Caligula was the master of using muscle power.
After he emerged from his illness he became a megalomaniac, and used muscle power to the extreme becoming a mass murderer.
This could be part of the reason he was assasinated. Don't go overboard with your use of physical and militaristic powers.
Caligula killed many Romans just for fun. No cause was needed to kill someone.
He liked to kill his victims slowly so that "they could feel themselves dying."
Caligula wasn't afraid of murdering members of his family either. When When he killed on of his wives he took her head on a plater to his girlfriend's house so she would know he killed her.
Caligula had three sisters, and commited incest with each of them. He later exiled the two living ones.
Eventhough Caligula was a great example of a tyrant. His extreme uses of muscle power are not advisable. He went a little to far. Make sure your people are scared of you, but don't hate you enough to assasinate you. Fun Fact: Caligula was crazy! Some say he even tried to make his horse consul! Not Too Little and Not Too Much
The Optimul Amount of Muscle Power If you take a look at leaders Napoleon is one who used Muscle power perfectly.
Napoleon used his muscle power as a threat through his trained guard dogs.
"But suddenly the dogs sitting round Napoleon let out deep menacing growls, and the pigs fell silent and sat down again." (Orwell, 62.)
One way you can use your muscle power is to make your people scared as in this situation, but be chary about going farther than that.
The second way Napoleon used muscle power was through the executions of the traitors. Napoleon put death all of the animals who helped Snowball and his endeavors against Animal Farm.
"And so the tale of confessions and executions went on, until there was a pile of corpses lying before Napoleon's feet and the air was heavy with the smell of blood." (Orwell, 95.)
If you do decide to execute some of your people make sure there is a "reason" to do so, this will subside questioning citizens Napoleon and his ferocious guard dogs. Napoleon had a huge ego.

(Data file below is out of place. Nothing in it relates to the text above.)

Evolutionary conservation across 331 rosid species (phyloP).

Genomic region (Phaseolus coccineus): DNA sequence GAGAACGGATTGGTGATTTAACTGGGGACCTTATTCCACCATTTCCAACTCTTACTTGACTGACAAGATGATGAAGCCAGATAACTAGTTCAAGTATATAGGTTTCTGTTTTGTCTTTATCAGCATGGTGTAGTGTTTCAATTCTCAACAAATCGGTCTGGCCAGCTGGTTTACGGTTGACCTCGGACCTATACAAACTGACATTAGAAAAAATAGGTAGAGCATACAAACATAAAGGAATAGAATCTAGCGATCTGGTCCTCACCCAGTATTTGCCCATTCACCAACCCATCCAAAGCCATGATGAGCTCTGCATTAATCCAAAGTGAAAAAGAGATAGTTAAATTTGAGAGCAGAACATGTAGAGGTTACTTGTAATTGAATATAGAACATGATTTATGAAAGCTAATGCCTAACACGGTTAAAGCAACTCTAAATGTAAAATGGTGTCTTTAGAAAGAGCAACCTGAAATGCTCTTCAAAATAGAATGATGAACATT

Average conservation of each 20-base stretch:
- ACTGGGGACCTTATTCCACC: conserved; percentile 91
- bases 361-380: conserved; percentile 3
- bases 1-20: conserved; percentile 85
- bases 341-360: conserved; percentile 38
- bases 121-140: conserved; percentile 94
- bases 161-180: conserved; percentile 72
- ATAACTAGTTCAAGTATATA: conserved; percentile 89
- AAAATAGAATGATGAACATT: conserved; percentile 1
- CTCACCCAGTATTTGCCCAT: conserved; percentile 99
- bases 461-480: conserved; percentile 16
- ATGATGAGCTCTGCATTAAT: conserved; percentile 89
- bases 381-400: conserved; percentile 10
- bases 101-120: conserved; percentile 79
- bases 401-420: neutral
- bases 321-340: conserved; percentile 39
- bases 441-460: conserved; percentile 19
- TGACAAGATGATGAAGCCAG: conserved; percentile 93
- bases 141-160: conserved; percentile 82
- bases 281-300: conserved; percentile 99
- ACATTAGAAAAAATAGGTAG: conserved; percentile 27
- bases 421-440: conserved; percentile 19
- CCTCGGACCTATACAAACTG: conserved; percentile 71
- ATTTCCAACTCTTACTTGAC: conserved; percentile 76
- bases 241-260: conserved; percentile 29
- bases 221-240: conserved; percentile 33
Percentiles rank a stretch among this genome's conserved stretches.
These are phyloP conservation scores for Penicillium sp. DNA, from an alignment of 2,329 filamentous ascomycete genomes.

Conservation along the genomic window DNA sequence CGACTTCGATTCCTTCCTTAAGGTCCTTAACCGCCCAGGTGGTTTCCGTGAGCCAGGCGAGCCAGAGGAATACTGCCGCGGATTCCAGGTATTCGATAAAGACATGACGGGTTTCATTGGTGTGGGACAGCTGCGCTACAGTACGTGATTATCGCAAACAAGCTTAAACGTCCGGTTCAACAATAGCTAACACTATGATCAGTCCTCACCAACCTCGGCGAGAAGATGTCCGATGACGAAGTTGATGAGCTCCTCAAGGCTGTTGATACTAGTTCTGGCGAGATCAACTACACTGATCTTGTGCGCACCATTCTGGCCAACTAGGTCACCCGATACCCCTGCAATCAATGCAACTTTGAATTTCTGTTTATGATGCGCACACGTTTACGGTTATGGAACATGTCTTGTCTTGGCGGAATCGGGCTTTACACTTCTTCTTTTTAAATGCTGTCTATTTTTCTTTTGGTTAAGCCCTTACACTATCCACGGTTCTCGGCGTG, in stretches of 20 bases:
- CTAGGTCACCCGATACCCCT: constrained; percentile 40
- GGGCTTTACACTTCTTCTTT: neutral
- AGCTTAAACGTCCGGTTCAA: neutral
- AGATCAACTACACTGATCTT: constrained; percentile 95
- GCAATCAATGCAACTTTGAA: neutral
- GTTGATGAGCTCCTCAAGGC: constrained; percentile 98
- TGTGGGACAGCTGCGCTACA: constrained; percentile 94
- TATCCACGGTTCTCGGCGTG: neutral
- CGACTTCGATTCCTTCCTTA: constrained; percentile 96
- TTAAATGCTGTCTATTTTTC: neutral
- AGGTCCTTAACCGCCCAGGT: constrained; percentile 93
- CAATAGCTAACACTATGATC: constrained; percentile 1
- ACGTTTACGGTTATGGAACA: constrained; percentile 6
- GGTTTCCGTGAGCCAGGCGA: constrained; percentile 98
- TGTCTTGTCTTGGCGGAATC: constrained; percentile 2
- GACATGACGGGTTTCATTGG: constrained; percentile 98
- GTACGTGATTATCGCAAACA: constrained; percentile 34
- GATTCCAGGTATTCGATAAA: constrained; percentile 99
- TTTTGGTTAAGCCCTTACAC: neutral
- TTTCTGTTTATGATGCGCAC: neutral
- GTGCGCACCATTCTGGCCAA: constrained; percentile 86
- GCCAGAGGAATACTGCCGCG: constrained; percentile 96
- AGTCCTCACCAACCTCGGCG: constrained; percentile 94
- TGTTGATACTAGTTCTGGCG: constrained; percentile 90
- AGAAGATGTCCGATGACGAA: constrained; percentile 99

He definately saw himself as better than all the other animals.
First Napoleon makes up all sorts of names for himself.
If you can get your people to call you by extremly benevolent names, then they will start to believe you are that great.
Another thing Napoleon did to help his ego was increase his own rations.
"Every pig was now recieving a ration of a pint of beer daily, with a half gallon for Napoleon himself, which was always served to him in the Crown Derby soup tureen." (Orwell 126.)
You know you are a great, why not reward yourself for all yoyur hard work!
Having a big ego is necessary for the perfect dictator, just make sure your people are too naive or scared so they don't find out about your spluges, and uprise.
Once your citizens are naive and scared enough you can go right out and make it law that you are more equal than them just like Napoleon. "All animals are equal but some animals are more equal than others." (Orwell, 148.) Propaganda on the Farm Propaganda is a necessary components to a succesful dictatorship.
Here are some ways Napoleon used it on the farm.
He created names for the animals to call him by
They include "Friend of fatherless! Fountain of happiness!"(Orwell, 103.) And those are just a few examples.
The backbone of propaganda on the farm was Squealer.
If you aren't a master at persuasive speaking, then have one of your subjects do it for you!
Squealer used many tactics to convince the animals, but the biggest two were sophistry, and the way he rewrote history.
When they took Boxer to his death at the "'Alfred Simmonds, Horse Slaughterer and Glue Boiler, Willingdon.'" (Orwell, 136.) Instead of telling what really happened Squealer stated "I was at his bedside at the very last." (Orwell, 136.) By saying this Squealer changed history to make the animals even more naive.
Napoleon uses one form of sophistry either/or to threaten the animal's of what things were like before. "Surely none ofyou wishes to see Jones back? (Orwell, 77).
By keeping the citizens naive you can convince them that your tyrannical rule is better than life before it. Works Cited "Caligula (AD 12 - 41)." BBC. BBC. Web. 9 Dec 2012. <http://www.bbc.co.uk/history/historic_figures/caligula.shtml>.
"Caligula." Encyclopedia of World Biography. Detroit: Gale, 1998. Gale Biography In Context. Web. 5 Dec. 2012.
"Caligula." Roman Empire in the First Century. PBS, n.d. Web. 9 Dec 2012. <http://www.pbs.org/empires/romans/empire/caligula.html>.
Orwell, George. Animal Farm. New York:Harcourt, Brace & World, Inc., 1946. Print. By Sam Zuckerman, and Emma Sanders